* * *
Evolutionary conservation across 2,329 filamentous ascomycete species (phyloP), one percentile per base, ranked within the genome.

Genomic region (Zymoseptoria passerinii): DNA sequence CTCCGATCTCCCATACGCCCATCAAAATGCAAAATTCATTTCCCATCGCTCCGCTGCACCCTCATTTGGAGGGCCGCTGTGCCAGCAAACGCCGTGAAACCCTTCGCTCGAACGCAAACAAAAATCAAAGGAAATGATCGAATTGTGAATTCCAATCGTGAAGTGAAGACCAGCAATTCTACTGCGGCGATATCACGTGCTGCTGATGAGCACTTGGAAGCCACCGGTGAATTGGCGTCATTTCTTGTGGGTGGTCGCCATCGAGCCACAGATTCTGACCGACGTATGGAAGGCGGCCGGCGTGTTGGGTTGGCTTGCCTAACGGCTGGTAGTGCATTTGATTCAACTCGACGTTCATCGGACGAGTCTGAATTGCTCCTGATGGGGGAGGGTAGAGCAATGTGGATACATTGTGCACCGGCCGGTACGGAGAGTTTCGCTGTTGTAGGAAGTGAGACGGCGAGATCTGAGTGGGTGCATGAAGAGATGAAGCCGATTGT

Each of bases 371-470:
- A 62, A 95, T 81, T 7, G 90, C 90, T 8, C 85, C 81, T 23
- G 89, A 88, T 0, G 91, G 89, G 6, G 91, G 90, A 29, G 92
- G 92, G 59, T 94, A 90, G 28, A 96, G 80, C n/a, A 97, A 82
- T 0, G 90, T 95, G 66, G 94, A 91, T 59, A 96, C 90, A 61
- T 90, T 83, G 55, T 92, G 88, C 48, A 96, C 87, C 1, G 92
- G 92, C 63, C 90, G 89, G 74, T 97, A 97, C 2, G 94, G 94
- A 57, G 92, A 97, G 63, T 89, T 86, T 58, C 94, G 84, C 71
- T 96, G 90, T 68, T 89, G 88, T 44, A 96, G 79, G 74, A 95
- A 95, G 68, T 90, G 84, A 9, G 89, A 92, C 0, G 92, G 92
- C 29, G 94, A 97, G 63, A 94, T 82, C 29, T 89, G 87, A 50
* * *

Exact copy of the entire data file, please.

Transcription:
Evolutionary conservation across 2,329 filamentous ascomycete species (phyloP), one percentile per base, ranked within the genome.

Genomic region (Zymoseptoria passerinii): DNA sequence CTCCGATCTCCCATACGCCCATCAAAATGCAAAATTCATTTCCCATCGCTCCGCTGCACCCTCATTTGGAGGGCCGCTGTGCCAGCAAACGCCGTGAAACCCTTCGCTCGAACGCAAACAAAAATCAAAGGAAATGATCGAATTGTGAATTCCAATCGTGAAGTGAAGACCAGCAATTCTACTGCGGCGATATCACGTGCTGCTGATGAGCACTTGGAAGCCACCGGTGAATTGGCGTCATTTCTTGTGGGTGGTCGCCATCGAGCCACAGATTCTGACCGACGTATGGAAGGCGGCCGGCGTGTTGGGTTGGCTTGCCTAACGGCTGGTAGTGCATTTGATTCAACTCGACGTTCATCGGACGAGTCTGAATTGCTCCTGATGGGGGAGGGTAGAGCAATGTGGATACATTGTGCACCGGCCGGTACGGAGAGTTTCGCTGTTGTAGGAAGTGAGACGGCGAGATCTGAGTGGGTGCATGAAGAGATGAAGCCGATTGT

Each of bases 371-470:
- A 62, A 95, T 81, T 7, G 90, C 90, T 8, C 85, C 81, T 23
- G 89, A 88, T 0, G 91, G 89, G 6, G 91, G 90, A 29, G 92
- G 92, G 59, T 94, A 90, G 28, A 96, G 80, C n/a, A 97, A 82
- T 0, G 90, T 95, G 66, G 94, A 91, T 59, A 96, C 90, A 61
- T 90, T 83, G 55, T 92, G 88, C 48, A 96, C 87, C 1, G 92
- G 92, C 63, C 90, G 89, G 74, T 97, A 97, C 2, G 94, G 94
- A 57, G 92, A 97, G 63, T 89, T 86, T 58, C 94, G 84, C 71
- T 96, G 90, T 68, T 89, G 88, T 44, A 96, G 79, G 74, A 95
- A 95, G 68, T 90, G 84, A 9, G 89, A 92, C 0, G 92, G 92
- C 29, G 94, A 97, G 63, A 94, T 82, C 29, T 89, G 87, A 50